INF Jitters Materialize

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The uncertain future of the INF Treaty is causing concern, and alarm in media, political, and diplomatic circles across the globe. For months now, the Trump administration has been voicing its concerns about violations of the treaty by Russia with its deployment of the SS-CX-7/SS-CX-8 Screwdriver ground-launched cruise missile. Two days ago, the administration announced that if Russia does not fall back into compliance with the terms of the treaty within sixty days, the United States will begin withdrawing from the INF Treaty. US Secretary of State Mike Pompeo made the formal announcement on Tuesday, and it appears that the ultimatum is being supported by NATO.

Critics of the Trump administration, the Russian government, and anti-nuclear organizations were quick to react to the news, as were other parties. The greatest fear at the moment seems to be that relegating the treaty to the dust bin of history will inevitably spark a new arms race. Leaving the treaty intact, according to many observers, will deter Russia to continue developing new intermediate range missiles. While this argument does have merit, it neglects the fact that Vladimir Putin has been developing new missiles, and updating some already in service for quite some time now.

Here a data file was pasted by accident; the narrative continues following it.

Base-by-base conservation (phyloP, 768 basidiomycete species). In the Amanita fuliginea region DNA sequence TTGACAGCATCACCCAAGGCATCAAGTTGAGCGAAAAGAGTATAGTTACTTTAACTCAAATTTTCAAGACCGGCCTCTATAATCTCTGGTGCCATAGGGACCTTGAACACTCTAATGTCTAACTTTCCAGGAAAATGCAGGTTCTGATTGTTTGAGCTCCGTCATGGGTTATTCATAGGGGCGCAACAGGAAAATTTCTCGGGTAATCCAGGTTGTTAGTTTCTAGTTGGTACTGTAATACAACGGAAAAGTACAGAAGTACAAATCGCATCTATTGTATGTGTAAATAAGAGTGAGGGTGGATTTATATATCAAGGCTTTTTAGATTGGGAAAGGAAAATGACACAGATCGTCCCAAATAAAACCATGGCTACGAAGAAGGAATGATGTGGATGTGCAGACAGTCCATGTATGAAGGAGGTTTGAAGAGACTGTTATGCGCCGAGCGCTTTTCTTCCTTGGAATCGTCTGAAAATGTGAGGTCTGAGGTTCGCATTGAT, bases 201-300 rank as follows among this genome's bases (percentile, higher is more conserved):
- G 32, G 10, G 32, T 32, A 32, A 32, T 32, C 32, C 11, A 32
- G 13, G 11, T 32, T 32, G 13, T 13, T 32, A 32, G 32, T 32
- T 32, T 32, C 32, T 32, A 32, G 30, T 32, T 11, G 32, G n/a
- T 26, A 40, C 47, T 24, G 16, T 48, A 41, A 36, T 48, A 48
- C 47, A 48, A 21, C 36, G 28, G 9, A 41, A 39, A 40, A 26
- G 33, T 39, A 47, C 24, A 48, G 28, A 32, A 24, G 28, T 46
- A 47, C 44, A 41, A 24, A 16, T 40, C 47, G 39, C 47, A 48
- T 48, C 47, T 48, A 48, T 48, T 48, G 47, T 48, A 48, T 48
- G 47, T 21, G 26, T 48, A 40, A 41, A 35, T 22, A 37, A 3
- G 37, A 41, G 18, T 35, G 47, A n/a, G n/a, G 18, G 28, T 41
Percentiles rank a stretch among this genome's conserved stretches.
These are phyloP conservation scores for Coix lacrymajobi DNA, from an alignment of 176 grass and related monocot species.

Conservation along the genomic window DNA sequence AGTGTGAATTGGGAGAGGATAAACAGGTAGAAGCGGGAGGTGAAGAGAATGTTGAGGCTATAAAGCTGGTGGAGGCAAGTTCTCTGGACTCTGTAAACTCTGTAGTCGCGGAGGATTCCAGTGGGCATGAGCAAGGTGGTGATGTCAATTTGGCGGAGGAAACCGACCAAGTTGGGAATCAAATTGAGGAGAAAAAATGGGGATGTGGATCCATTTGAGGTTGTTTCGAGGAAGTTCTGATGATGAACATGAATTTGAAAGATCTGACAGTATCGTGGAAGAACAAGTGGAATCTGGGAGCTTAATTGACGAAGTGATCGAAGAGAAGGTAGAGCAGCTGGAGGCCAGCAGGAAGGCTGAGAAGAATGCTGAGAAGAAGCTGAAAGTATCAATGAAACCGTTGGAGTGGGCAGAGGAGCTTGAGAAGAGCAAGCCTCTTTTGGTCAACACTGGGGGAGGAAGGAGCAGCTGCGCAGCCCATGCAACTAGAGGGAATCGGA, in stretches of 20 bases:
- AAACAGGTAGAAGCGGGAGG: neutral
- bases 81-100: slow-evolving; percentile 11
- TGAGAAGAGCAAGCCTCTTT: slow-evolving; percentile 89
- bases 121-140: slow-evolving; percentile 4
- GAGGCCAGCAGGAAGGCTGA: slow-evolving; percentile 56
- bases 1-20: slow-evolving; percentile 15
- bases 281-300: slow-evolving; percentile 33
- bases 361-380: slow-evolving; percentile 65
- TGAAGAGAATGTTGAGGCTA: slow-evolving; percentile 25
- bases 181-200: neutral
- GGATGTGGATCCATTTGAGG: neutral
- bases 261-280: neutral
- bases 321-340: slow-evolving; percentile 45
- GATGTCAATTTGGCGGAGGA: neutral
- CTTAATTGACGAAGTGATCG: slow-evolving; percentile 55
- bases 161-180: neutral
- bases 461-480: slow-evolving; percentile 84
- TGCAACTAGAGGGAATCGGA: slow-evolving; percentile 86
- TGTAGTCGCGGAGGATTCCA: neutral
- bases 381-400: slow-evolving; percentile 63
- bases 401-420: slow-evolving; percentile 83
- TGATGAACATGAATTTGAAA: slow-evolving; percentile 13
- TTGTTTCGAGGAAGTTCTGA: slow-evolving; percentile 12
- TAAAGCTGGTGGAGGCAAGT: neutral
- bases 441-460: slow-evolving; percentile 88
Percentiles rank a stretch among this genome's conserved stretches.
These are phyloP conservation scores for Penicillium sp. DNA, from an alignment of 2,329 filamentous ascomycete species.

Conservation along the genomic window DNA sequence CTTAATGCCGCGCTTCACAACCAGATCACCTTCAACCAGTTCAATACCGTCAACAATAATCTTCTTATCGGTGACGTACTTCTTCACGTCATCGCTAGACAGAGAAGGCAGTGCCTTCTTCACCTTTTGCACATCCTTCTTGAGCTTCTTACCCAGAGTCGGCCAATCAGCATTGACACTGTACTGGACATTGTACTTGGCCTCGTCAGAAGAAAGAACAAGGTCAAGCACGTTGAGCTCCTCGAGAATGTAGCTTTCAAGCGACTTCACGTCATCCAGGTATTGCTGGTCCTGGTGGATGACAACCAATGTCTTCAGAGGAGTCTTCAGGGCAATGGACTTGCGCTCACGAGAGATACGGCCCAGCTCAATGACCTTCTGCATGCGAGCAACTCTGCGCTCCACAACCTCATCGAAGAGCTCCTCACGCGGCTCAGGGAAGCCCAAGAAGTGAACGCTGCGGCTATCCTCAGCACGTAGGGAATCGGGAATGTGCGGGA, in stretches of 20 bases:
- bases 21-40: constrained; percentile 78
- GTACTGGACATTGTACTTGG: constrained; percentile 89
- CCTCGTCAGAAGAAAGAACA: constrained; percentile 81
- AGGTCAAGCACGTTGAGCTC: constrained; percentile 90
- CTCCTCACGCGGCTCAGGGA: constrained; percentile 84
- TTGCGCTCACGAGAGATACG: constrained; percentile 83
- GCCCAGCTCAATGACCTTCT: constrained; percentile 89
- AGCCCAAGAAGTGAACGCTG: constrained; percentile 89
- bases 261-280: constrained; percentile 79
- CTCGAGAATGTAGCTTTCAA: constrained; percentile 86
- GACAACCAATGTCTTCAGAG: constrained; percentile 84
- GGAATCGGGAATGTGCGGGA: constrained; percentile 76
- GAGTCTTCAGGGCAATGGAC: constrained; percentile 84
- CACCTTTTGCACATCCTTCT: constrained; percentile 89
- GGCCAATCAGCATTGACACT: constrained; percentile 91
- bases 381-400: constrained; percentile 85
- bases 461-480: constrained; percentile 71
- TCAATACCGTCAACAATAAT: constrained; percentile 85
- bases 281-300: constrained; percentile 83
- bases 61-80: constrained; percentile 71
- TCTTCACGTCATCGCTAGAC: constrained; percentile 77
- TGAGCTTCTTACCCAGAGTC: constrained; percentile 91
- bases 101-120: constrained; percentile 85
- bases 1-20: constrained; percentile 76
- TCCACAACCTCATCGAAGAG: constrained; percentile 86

On the other side of the coin is the argument that if Russia is intent on building these weapons, the United States should be building them too. Failing to keep up with Russian advances in the missile field only serves to harm US national security, and leaves the US military at a sharp disadvantage. It would be wise for all parties to remember that the INF Treaty came into being in the 80s because of the existence of a very modern, and capable US intermediate nuclear force. Moscow had great respect for the Pershing II, and Ground Launched Cruise Missile (GLCM) systems being fielded in Western Europe by the United States at the time. The Soviets took a look at the balance of power in Central Europe at the time and concluded that a treaty was in their best interests.

In short, Gorbachev and the Soviets were motivated by US military strength, and the political resolve behind it. This is what led to the INF Treaty being signed more than any other factor.

Maintaining the INF Treaty now, without penalizing Russia, allows them to continue developing systems like the Screwdriver without penalty. It also confines the US military from developing and fielding similar systems, thus giving Russia a clear advantage in a crucial area of weaponry.

60 days is a long enough period of time for a compromise to be reached by both sides, yet if Russia is unwilling to abide by the terms of the treaty, it is in the best interests of the United States to leave the treaty and begin developing new intermediate nuclear-capable cruise, and ballistic missiles.

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